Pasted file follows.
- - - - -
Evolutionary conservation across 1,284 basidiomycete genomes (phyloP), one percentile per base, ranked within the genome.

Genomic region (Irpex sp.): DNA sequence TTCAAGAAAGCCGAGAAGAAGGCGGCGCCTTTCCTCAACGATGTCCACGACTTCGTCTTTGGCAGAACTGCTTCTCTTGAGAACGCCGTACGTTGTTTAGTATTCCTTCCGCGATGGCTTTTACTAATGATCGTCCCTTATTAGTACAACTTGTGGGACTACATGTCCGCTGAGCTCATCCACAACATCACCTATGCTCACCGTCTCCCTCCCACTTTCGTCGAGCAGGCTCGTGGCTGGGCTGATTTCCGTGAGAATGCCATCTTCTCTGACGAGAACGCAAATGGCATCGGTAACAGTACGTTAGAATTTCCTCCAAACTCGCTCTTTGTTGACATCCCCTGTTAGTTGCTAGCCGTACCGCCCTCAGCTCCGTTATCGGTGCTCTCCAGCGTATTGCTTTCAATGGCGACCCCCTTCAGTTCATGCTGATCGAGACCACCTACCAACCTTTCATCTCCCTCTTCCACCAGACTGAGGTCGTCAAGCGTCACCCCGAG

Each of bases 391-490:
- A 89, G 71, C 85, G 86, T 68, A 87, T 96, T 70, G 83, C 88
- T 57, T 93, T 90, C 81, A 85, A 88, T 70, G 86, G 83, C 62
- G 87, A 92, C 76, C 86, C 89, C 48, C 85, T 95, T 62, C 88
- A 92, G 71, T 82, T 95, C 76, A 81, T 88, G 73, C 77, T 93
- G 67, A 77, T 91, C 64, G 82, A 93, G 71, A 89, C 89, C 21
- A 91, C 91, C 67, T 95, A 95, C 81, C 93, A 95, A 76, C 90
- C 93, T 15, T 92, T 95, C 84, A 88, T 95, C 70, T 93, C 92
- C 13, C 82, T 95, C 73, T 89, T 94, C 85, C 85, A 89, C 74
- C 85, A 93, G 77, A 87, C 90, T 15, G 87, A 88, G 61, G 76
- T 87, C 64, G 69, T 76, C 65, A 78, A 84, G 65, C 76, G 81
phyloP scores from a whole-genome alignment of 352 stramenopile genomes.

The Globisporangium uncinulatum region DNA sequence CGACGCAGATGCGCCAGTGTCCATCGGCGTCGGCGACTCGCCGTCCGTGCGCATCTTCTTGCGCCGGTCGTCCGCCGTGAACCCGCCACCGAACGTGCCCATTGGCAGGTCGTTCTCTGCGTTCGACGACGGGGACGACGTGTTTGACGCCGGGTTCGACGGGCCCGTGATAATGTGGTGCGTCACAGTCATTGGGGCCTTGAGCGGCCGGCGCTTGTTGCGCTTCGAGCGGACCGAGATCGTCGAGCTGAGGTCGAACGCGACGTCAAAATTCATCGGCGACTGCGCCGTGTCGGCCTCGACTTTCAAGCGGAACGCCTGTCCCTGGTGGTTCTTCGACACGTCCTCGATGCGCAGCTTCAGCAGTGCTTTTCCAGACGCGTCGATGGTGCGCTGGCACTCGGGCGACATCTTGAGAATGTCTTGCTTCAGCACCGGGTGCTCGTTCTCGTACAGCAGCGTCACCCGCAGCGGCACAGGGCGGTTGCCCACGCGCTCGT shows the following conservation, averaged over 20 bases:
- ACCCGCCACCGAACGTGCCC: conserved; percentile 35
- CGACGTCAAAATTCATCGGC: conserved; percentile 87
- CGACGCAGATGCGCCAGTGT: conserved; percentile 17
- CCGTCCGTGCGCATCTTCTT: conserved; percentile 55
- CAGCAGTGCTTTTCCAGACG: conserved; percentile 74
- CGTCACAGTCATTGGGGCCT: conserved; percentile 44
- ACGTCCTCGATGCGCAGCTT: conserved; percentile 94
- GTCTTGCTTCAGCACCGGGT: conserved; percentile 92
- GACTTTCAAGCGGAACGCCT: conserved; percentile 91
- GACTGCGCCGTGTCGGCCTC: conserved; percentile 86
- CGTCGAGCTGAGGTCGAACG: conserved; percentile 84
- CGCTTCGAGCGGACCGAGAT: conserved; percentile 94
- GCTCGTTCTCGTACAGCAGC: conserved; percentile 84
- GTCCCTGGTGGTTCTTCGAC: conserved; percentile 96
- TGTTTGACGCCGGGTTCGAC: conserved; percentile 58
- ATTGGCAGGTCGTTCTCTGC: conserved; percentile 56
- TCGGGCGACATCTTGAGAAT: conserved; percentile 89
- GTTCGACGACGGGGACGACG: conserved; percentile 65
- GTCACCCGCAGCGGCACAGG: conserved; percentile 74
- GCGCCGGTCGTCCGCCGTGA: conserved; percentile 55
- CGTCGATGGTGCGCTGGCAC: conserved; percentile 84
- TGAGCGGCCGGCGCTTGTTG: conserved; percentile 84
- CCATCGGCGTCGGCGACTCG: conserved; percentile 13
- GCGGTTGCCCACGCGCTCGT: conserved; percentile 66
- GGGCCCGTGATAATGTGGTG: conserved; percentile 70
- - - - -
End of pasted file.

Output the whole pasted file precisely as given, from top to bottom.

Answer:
Evolutionary conservation across 1,284 basidiomycete genomes (phyloP), one percentile per base, ranked within the genome.

Genomic region (Irpex sp.): DNA sequence TTCAAGAAAGCCGAGAAGAAGGCGGCGCCTTTCCTCAACGATGTCCACGACTTCGTCTTTGGCAGAACTGCTTCTCTTGAGAACGCCGTACGTTGTTTAGTATTCCTTCCGCGATGGCTTTTACTAATGATCGTCCCTTATTAGTACAACTTGTGGGACTACATGTCCGCTGAGCTCATCCACAACATCACCTATGCTCACCGTCTCCCTCCCACTTTCGTCGAGCAGGCTCGTGGCTGGGCTGATTTCCGTGAGAATGCCATCTTCTCTGACGAGAACGCAAATGGCATCGGTAACAGTACGTTAGAATTTCCTCCAAACTCGCTCTTTGTTGACATCCCCTGTTAGTTGCTAGCCGTACCGCCCTCAGCTCCGTTATCGGTGCTCTCCAGCGTATTGCTTTCAATGGCGACCCCCTTCAGTTCATGCTGATCGAGACCACCTACCAACCTTTCATCTCCCTCTTCCACCAGACTGAGGTCGTCAAGCGTCACCCCGAG

Each of bases 391-490:
- A 89, G 71, C 85, G 86, T 68, A 87, T 96, T 70, G 83, C 88
- T 57, T 93, T 90, C 81, A 85, A 88, T 70, G 86, G 83, C 62
- G 87, A 92, C 76, C 86, C 89, C 48, C 85, T 95, T 62, C 88
- A 92, G 71, T 82, T 95, C 76, A 81, T 88, G 73, C 77, T 93
- G 67, A 77, T 91, C 64, G 82, A 93, G 71, A 89, C 89, C 21
- A 91, C 91, C 67, T 95, A 95, C 81, C 93, A 95, A 76, C 90
- C 93, T 15, T 92, T 95, C 84, A 88, T 95, C 70, T 93, C 92
- C 13, C 82, T 95, C 73, T 89, T 94, C 85, C 85, A 89, C 74
- C 85, A 93, G 77, A 87, C 90, T 15, G 87, A 88, G 61, G 76
- T 87, C 64, G 69, T 76, C 65, A 78, A 84, G 65, C 76, G 81
phyloP scores from a whole-genome alignment of 352 stramenopile genomes.

The Globisporangium uncinulatum region DNA sequence CGACGCAGATGCGCCAGTGTCCATCGGCGTCGGCGACTCGCCGTCCGTGCGCATCTTCTTGCGCCGGTCGTCCGCCGTGAACCCGCCACCGAACGTGCCCATTGGCAGGTCGTTCTCTGCGTTCGACGACGGGGACGACGTGTTTGACGCCGGGTTCGACGGGCCCGTGATAATGTGGTGCGTCACAGTCATTGGGGCCTTGAGCGGCCGGCGCTTGTTGCGCTTCGAGCGGACCGAGATCGTCGAGCTGAGGTCGAACGCGACGTCAAAATTCATCGGCGACTGCGCCGTGTCGGCCTCGACTTTCAAGCGGAACGCCTGTCCCTGGTGGTTCTTCGACACGTCCTCGATGCGCAGCTTCAGCAGTGCTTTTCCAGACGCGTCGATGGTGCGCTGGCACTCGGGCGACATCTTGAGAATGTCTTGCTTCAGCACCGGGTGCTCGTTCTCGTACAGCAGCGTCACCCGCAGCGGCACAGGGCGGTTGCCCACGCGCTCGT shows the following conservation, averaged over 20 bases:
- ACCCGCCACCGAACGTGCCC: conserved; percentile 35
- CGACGTCAAAATTCATCGGC: conserved; percentile 87
- CGACGCAGATGCGCCAGTGT: conserved; percentile 17
- CCGTCCGTGCGCATCTTCTT: conserved; percentile 55
- CAGCAGTGCTTTTCCAGACG: conserved; percentile 74
- CGTCACAGTCATTGGGGCCT: conserved; percentile 44
- ACGTCCTCGATGCGCAGCTT: conserved; percentile 94
- GTCTTGCTTCAGCACCGGGT: conserved; percentile 92
- GACTTTCAAGCGGAACGCCT: conserved; percentile 91
- GACTGCGCCGTGTCGGCCTC: conserved; percentile 86
- CGTCGAGCTGAGGTCGAACG: conserved; percentile 84
- CGCTTCGAGCGGACCGAGAT: conserved; percentile 94
- GCTCGTTCTCGTACAGCAGC: conserved; percentile 84
- GTCCCTGGTGGTTCTTCGAC: conserved; percentile 96
- TGTTTGACGCCGGGTTCGAC: conserved; percentile 58
- ATTGGCAGGTCGTTCTCTGC: conserved; percentile 56
- TCGGGCGACATCTTGAGAAT: conserved; percentile 89
- GTTCGACGACGGGGACGACG: conserved; percentile 65
- GTCACCCGCAGCGGCACAGG: conserved; percentile 74
- GCGCCGGTCGTCCGCCGTGA: conserved; percentile 55
- CGTCGATGGTGCGCTGGCAC: conserved; percentile 84
- TGAGCGGCCGGCGCTTGTTG: conserved; percentile 84
- CCATCGGCGTCGGCGACTCG: conserved; percentile 13
- GCGGTTGCCCACGCGCTCGT: conserved; percentile 66
- GGGCCCGTGATAATGTGGTG: conserved; percentile 70